This is what Clee meant by putting duty ahead of love, and I have no doubt that Howard would have agreed with him — perhaps reluctantly. But Howard tells a different story. Both of her marriage-minded men, while attractive and good-natured, are still great big babies. They reek of masculine entitlement. (Nothing is made of it, but there is a good deal of explicit reference to the men’s culinary incompetence, which is clearly the consequence of taboo.) What they both say, in effect is this: “I love you, darling, and I’ll always put you first, but” — and this without asking how her day went — “what’s for dinner?”) Neither of the two women passes this judgment on either man, but there is not a shred in their resistance to contradict it.

Why would anyone volunteer to take on such great, lumbering egos? For each of the women is also aware that, although it’s still early days, marriage is not her only option. The sister had a very satisfying job in London while her sister-in-law was alive, while the other, much younger woman, a girl really, wants a career in publishing. And both are drawn to the man who says nothing about love because he is very good company, and unconditionally affectionate. When the novel ends, the older woman has lived in the same house with this fellow for years, while the girl has just taken up sharing a flat with him in Primrose Hill.

If anything is “distorted” about these love stories, it is simply that a gulf has opened up between a changing society and the expectations that it is not longer interested in meeting. Love All marks the beginning of the era in which we still find ourselves, as the changes work their way from metropolitan centers through to the rest of the population. The only difference, I must ruefully note, is that one of Howard’s disappointed men comes to the point of shooting himself, not his girlfriend’s family or a store full of strangers. We must hope that it will not get much worse before it gets better. 

Gotham Diary:
Bella Vista
15 August 2019

Thursday, August 15th, 2019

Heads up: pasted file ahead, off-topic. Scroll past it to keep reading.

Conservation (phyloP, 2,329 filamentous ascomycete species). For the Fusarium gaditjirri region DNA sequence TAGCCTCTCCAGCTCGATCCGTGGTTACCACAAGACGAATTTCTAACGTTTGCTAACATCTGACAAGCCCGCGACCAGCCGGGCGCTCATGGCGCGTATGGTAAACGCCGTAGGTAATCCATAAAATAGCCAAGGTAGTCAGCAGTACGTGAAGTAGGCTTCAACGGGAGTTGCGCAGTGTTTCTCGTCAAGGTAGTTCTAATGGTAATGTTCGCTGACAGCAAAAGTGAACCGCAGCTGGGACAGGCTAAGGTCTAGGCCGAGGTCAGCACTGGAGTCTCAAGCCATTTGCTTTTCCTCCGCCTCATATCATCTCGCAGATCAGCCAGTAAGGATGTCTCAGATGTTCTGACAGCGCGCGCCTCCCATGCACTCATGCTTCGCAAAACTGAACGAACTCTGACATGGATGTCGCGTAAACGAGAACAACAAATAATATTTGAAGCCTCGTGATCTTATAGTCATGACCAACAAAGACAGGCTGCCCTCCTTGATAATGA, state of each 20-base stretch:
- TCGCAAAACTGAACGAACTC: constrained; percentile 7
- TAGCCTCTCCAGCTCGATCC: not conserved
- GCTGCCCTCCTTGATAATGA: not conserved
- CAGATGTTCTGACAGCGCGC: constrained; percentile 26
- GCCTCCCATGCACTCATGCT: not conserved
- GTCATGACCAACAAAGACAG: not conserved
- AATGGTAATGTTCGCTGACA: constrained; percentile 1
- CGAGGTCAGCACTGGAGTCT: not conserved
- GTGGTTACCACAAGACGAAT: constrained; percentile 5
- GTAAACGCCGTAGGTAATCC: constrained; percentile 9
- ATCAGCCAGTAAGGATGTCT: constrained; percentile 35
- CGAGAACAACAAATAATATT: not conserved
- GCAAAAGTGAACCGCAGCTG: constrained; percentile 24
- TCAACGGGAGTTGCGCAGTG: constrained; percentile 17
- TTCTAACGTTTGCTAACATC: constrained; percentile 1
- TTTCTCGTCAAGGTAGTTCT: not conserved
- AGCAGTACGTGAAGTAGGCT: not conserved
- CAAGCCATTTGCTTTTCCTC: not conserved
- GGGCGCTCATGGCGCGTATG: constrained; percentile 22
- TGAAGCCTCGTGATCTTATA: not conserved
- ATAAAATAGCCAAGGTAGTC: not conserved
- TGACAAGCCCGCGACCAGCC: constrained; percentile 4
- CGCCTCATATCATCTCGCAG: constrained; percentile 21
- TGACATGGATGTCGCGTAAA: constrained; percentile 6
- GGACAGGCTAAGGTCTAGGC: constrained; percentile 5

¶ The other day, I paid a visit to our formerly-nearer neighbor in her apartment on the eighteenth floor. One thing led to another, and when I asked about impending construction across the street, she directed me to a closer look from her window, which commands a panoramic view of Midtown.

Like almost all such views, it’s not as panoramic as it used to be. When she moved in, over forty years ago, she could see Everything, you name it. Now, not so much. But the lesser buildings that have obstructed her view of the more famous ones have until recently been pretty far away. Now there are two new buildings just a few block down Second Avenue, one on the corner of 81st and a much taller one on the corner of 80th. And whatever goes up across the street — right across the street from her window — will make it a bit difficult to gaze at the distance. 

For some time, the lots formerly occupied by three vernacular buildings — townhouses, walk-ups, call them what you like — have stood vacant and undeveloped. A while ago, it occurred to me that the builders were waiting to be able to add a fourth lot to their parcel, and the view from our neighbor’s apartment confirmed this. Even though there is no sign of construction on the street — no scaffolding, no dumpster — we could see from the eighteenth floor that the building immediately to the west of the three vacant lots is being demolished from the side, as it were. There’s a dumpster pulled up right against its eastern wall, and it is not empty. So the obstruction of our neighbor’s view will be even more considerable. If there’s one thing I don’t much care for, it’s a view of the building across the street.